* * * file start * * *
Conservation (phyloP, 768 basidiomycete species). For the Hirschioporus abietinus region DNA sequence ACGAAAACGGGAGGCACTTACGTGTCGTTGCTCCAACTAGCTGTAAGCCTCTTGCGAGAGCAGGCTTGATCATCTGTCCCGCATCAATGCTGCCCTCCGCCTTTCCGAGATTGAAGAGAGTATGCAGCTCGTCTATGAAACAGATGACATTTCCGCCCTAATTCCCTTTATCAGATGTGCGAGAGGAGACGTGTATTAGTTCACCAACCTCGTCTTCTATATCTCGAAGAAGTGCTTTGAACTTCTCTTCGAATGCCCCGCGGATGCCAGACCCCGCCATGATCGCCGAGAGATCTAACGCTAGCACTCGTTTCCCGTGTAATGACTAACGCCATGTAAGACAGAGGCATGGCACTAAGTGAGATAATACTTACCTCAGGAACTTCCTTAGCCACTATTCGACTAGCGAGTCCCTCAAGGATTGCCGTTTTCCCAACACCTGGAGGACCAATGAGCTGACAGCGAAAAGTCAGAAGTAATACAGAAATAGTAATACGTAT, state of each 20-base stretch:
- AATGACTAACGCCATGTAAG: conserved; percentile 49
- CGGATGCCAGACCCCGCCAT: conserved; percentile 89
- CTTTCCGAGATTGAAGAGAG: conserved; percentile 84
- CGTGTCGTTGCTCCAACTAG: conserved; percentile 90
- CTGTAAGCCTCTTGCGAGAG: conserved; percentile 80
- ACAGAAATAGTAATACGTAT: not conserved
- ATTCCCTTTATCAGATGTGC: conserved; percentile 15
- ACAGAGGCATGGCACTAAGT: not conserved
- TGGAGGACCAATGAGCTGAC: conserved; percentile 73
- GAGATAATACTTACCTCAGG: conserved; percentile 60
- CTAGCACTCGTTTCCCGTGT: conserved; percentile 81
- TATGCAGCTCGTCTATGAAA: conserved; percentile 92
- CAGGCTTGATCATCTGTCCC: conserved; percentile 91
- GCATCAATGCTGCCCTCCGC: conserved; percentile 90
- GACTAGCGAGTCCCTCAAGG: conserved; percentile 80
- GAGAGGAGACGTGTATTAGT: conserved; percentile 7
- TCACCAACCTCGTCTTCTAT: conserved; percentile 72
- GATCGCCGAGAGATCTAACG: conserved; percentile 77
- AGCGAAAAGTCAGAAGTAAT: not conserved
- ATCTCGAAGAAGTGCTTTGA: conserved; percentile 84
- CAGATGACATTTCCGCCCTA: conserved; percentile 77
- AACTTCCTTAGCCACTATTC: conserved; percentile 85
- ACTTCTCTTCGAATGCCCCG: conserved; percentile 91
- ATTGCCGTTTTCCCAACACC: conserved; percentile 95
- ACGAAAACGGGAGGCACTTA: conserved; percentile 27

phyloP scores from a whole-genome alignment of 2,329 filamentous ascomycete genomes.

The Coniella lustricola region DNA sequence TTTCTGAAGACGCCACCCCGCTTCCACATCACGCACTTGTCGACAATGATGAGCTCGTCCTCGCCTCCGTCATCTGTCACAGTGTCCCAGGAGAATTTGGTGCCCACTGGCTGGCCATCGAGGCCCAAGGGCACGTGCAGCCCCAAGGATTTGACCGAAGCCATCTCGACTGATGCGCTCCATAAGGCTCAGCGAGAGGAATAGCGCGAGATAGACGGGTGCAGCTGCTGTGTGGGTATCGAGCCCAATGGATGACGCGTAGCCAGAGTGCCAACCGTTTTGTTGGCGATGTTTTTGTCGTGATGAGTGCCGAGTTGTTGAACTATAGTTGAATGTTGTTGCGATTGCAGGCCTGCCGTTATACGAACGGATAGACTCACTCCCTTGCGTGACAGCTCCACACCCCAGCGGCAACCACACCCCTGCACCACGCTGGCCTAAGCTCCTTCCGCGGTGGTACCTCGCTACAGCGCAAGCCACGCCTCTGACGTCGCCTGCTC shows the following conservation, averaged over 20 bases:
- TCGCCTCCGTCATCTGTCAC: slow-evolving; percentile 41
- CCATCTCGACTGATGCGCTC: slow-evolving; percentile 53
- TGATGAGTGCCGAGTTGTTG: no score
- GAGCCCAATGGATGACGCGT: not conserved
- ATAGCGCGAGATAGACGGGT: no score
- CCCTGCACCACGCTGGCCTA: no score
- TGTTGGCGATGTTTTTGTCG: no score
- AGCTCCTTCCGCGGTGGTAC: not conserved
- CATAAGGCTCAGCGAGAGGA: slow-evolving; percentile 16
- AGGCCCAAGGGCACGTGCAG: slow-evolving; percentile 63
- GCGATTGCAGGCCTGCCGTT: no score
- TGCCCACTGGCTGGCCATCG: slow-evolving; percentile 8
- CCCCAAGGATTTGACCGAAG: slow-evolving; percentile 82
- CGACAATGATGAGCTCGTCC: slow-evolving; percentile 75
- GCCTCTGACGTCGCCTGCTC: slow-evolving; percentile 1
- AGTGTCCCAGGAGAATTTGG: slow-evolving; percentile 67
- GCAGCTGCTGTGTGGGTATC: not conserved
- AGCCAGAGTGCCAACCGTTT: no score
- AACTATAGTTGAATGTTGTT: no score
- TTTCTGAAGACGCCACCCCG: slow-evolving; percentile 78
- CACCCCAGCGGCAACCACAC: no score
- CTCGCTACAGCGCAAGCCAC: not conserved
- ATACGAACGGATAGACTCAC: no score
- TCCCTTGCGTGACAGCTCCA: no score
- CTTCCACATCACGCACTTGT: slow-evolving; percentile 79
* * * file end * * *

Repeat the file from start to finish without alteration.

Conservation (phyloP, 768 basidiomycete species). For the Hirschioporus abietinus region DNA sequence ACGAAAACGGGAGGCACTTACGTGTCGTTGCTCCAACTAGCTGTAAGCCTCTTGCGAGAGCAGGCTTGATCATCTGTCCCGCATCAATGCTGCCCTCCGCCTTTCCGAGATTGAAGAGAGTATGCAGCTCGTCTATGAAACAGATGACATTTCCGCCCTAATTCCCTTTATCAGATGTGCGAGAGGAGACGTGTATTAGTTCACCAACCTCGTCTTCTATATCTCGAAGAAGTGCTTTGAACTTCTCTTCGAATGCCCCGCGGATGCCAGACCCCGCCATGATCGCCGAGAGATCTAACGCTAGCACTCGTTTCCCGTGTAATGACTAACGCCATGTAAGACAGAGGCATGGCACTAAGTGAGATAATACTTACCTCAGGAACTTCCTTAGCCACTATTCGACTAGCGAGTCCCTCAAGGATTGCCGTTTTCCCAACACCTGGAGGACCAATGAGCTGACAGCGAAAAGTCAGAAGTAATACAGAAATAGTAATACGTAT, state of each 20-base stretch:
- AATGACTAACGCCATGTAAG: conserved; percentile 49
- CGGATGCCAGACCCCGCCAT: conserved; percentile 89
- CTTTCCGAGATTGAAGAGAG: conserved; percentile 84
- CGTGTCGTTGCTCCAACTAG: conserved; percentile 90
- CTGTAAGCCTCTTGCGAGAG: conserved; percentile 80
- ACAGAAATAGTAATACGTAT: not conserved
- ATTCCCTTTATCAGATGTGC: conserved; percentile 15
- ACAGAGGCATGGCACTAAGT: not conserved
- TGGAGGACCAATGAGCTGAC: conserved; percentile 73
- GAGATAATACTTACCTCAGG: conserved; percentile 60
- CTAGCACTCGTTTCCCGTGT: conserved; percentile 81
- TATGCAGCTCGTCTATGAAA: conserved; percentile 92
- CAGGCTTGATCATCTGTCCC: conserved; percentile 91
- GCATCAATGCTGCCCTCCGC: conserved; percentile 90
- GACTAGCGAGTCCCTCAAGG: conserved; percentile 80
- GAGAGGAGACGTGTATTAGT: conserved; percentile 7
- TCACCAACCTCGTCTTCTAT: conserved; percentile 72
- GATCGCCGAGAGATCTAACG: conserved; percentile 77
- AGCGAAAAGTCAGAAGTAAT: not conserved
- ATCTCGAAGAAGTGCTTTGA: conserved; percentile 84
- CAGATGACATTTCCGCCCTA: conserved; percentile 77
- AACTTCCTTAGCCACTATTC: conserved; percentile 85
- ACTTCTCTTCGAATGCCCCG: conserved; percentile 91
- ATTGCCGTTTTCCCAACACC: conserved; percentile 95
- ACGAAAACGGGAGGCACTTA: conserved; percentile 27

phyloP scores from a whole-genome alignment of 2,329 filamentous ascomycete genomes.

The Coniella lustricola region DNA sequence TTTCTGAAGACGCCACCCCGCTTCCACATCACGCACTTGTCGACAATGATGAGCTCGTCCTCGCCTCCGTCATCTGTCACAGTGTCCCAGGAGAATTTGGTGCCCACTGGCTGGCCATCGAGGCCCAAGGGCACGTGCAGCCCCAAGGATTTGACCGAAGCCATCTCGACTGATGCGCTCCATAAGGCTCAGCGAGAGGAATAGCGCGAGATAGACGGGTGCAGCTGCTGTGTGGGTATCGAGCCCAATGGATGACGCGTAGCCAGAGTGCCAACCGTTTTGTTGGCGATGTTTTTGTCGTGATGAGTGCCGAGTTGTTGAACTATAGTTGAATGTTGTTGCGATTGCAGGCCTGCCGTTATACGAACGGATAGACTCACTCCCTTGCGTGACAGCTCCACACCCCAGCGGCAACCACACCCCTGCACCACGCTGGCCTAAGCTCCTTCCGCGGTGGTACCTCGCTACAGCGCAAGCCACGCCTCTGACGTCGCCTGCTC shows the following conservation, averaged over 20 bases:
- TCGCCTCCGTCATCTGTCAC: slow-evolving; percentile 41
- CCATCTCGACTGATGCGCTC: slow-evolving; percentile 53
- TGATGAGTGCCGAGTTGTTG: no score
- GAGCCCAATGGATGACGCGT: not conserved
- ATAGCGCGAGATAGACGGGT: no score
- CCCTGCACCACGCTGGCCTA: no score
- TGTTGGCGATGTTTTTGTCG: no score
- AGCTCCTTCCGCGGTGGTAC: not conserved
- CATAAGGCTCAGCGAGAGGA: slow-evolving; percentile 16
- AGGCCCAAGGGCACGTGCAG: slow-evolving; percentile 63
- GCGATTGCAGGCCTGCCGTT: no score
- TGCCCACTGGCTGGCCATCG: slow-evolving; percentile 8
- CCCCAAGGATTTGACCGAAG: slow-evolving; percentile 82
- CGACAATGATGAGCTCGTCC: slow-evolving; percentile 75
- GCCTCTGACGTCGCCTGCTC: slow-evolving; percentile 1
- AGTGTCCCAGGAGAATTTGG: slow-evolving; percentile 67
- GCAGCTGCTGTGTGGGTATC: not conserved
- AGCCAGAGTGCCAACCGTTT: no score
- AACTATAGTTGAATGTTGTT: no score
- TTTCTGAAGACGCCACCCCG: slow-evolving; percentile 78
- CACCCCAGCGGCAACCACAC: no score
- CTCGCTACAGCGCAAGCCAC: not conserved
- ATACGAACGGATAGACTCAC: no score
- TCCCTTGCGTGACAGCTCCA: no score
- CTTCCACATCACGCACTTGT: slow-evolving; percentile 79